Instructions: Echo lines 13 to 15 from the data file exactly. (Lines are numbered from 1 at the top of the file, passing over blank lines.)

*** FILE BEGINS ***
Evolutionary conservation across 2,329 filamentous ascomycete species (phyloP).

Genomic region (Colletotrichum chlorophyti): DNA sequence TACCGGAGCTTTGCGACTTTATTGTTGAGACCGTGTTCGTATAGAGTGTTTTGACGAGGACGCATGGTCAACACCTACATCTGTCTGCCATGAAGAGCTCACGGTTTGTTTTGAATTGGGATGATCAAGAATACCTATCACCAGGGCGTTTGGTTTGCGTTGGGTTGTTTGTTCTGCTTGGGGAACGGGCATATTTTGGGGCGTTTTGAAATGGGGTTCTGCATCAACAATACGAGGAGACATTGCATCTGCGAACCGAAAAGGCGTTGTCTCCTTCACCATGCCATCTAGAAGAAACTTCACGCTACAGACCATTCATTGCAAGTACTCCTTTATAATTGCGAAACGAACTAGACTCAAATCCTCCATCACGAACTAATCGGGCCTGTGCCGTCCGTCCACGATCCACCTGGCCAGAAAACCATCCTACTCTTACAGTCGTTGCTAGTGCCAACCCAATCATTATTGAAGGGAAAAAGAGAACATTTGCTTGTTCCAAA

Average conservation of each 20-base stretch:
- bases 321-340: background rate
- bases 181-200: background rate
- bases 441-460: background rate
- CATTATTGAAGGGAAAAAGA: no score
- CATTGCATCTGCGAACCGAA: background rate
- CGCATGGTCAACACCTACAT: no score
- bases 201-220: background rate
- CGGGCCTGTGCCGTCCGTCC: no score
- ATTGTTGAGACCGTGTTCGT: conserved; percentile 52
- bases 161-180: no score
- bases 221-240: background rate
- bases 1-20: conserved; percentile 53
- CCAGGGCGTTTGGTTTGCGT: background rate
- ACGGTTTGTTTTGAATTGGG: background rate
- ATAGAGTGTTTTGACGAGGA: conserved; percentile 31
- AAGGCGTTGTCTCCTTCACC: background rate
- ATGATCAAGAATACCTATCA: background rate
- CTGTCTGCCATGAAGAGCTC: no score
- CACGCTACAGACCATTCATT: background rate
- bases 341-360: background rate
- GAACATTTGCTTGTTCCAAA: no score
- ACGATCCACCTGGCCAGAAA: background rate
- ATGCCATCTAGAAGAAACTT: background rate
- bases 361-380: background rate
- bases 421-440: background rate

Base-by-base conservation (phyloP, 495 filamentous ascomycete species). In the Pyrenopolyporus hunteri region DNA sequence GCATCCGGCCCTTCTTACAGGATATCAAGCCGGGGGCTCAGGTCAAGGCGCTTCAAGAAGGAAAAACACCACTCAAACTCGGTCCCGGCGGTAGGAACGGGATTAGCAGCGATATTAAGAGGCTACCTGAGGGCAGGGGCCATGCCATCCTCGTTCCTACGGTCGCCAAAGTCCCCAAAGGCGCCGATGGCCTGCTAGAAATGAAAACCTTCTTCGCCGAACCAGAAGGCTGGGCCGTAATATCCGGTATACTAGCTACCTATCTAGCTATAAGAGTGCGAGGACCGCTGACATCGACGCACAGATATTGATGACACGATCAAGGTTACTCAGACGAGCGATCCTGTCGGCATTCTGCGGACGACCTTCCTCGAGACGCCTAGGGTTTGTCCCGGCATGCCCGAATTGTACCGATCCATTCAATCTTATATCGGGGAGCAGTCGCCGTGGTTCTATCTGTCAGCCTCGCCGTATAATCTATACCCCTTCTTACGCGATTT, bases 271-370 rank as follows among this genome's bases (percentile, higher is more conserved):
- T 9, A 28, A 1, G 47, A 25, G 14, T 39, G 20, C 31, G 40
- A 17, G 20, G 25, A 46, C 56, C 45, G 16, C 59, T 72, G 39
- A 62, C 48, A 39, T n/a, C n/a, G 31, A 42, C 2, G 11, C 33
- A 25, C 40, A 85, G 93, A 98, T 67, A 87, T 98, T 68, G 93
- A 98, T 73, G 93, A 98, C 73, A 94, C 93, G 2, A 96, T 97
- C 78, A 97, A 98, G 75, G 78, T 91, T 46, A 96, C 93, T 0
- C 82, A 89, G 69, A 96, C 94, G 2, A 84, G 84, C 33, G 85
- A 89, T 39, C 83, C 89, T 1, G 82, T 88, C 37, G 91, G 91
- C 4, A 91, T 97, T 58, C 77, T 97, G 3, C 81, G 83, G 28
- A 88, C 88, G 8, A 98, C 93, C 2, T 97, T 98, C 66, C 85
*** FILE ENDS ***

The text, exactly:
- bases 161-180: no score
- bases 221-240: background rate
- bases 1-20: conserved; percentile 53